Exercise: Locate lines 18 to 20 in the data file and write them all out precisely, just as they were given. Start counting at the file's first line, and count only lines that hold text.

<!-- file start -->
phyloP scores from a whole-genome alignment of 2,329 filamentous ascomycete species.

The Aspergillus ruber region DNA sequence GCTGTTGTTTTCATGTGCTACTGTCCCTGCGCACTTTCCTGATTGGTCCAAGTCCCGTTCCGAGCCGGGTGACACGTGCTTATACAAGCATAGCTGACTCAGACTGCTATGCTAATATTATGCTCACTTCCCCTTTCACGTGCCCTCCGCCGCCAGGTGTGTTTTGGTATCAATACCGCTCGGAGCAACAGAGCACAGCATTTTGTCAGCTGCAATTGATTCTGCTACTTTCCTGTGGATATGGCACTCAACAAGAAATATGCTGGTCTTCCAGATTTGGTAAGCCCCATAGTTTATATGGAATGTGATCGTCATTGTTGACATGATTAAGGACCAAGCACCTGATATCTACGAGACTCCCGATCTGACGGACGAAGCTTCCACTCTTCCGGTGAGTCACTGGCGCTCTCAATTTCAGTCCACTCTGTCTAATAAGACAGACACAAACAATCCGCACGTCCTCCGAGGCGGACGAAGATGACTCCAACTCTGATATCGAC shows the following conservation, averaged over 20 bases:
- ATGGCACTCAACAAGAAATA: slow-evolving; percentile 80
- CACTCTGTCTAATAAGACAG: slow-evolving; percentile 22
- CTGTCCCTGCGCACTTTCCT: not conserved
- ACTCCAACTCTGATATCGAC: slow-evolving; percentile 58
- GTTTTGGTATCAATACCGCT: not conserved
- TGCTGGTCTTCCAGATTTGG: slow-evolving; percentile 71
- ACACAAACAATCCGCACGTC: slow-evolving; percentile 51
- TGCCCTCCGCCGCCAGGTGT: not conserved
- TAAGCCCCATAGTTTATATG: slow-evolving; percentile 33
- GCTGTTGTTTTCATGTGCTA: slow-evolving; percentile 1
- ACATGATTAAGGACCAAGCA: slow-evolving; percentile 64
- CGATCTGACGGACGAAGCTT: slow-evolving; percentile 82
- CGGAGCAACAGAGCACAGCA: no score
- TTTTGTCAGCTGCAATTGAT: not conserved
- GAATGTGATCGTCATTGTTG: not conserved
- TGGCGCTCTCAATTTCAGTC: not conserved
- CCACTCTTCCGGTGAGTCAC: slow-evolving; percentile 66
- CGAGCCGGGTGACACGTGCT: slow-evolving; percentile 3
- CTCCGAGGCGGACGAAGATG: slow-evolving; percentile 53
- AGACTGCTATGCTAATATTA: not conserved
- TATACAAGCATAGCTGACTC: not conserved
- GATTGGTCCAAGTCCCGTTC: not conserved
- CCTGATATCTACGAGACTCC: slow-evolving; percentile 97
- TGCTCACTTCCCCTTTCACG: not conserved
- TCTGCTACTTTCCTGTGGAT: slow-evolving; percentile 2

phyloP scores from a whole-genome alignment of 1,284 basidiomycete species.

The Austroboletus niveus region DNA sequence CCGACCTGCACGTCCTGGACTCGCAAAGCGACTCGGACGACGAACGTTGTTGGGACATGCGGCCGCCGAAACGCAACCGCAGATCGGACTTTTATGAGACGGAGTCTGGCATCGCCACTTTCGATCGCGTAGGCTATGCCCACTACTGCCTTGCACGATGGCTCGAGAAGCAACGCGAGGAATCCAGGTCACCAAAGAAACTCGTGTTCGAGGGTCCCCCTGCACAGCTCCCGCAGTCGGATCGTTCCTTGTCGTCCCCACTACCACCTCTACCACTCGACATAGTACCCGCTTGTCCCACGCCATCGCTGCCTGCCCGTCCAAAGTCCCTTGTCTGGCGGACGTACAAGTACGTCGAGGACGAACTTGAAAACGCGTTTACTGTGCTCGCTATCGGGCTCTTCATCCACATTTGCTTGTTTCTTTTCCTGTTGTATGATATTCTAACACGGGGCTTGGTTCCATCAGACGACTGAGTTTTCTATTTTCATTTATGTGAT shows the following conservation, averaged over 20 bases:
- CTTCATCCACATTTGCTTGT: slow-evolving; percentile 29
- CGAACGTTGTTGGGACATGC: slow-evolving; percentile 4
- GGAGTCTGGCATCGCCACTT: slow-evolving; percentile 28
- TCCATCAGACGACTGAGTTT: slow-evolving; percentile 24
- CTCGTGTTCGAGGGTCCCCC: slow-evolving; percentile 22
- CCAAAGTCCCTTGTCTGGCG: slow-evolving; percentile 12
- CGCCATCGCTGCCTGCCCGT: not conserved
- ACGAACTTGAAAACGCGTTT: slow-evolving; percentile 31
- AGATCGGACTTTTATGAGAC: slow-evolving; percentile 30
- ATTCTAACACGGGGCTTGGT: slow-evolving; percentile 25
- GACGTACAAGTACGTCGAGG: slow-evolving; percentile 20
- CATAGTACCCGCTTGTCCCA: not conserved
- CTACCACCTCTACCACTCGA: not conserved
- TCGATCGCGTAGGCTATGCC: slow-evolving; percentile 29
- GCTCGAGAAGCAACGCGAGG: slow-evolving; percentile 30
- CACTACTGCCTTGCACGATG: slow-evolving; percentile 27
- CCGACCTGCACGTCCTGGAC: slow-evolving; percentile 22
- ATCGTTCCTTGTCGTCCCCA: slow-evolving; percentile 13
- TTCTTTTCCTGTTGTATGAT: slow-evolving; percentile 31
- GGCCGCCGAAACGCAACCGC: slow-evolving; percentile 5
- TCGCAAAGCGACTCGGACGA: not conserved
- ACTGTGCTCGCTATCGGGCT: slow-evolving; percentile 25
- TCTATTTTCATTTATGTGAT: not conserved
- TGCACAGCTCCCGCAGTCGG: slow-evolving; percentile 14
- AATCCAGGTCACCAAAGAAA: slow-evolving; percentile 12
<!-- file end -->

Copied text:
- TGGCGCTCTCAATTTCAGTC: not conserved
- CCACTCTTCCGGTGAGTCAC: slow-evolving; percentile 66
- CGAGCCGGGTGACACGTGCT: slow-evolving; percentile 3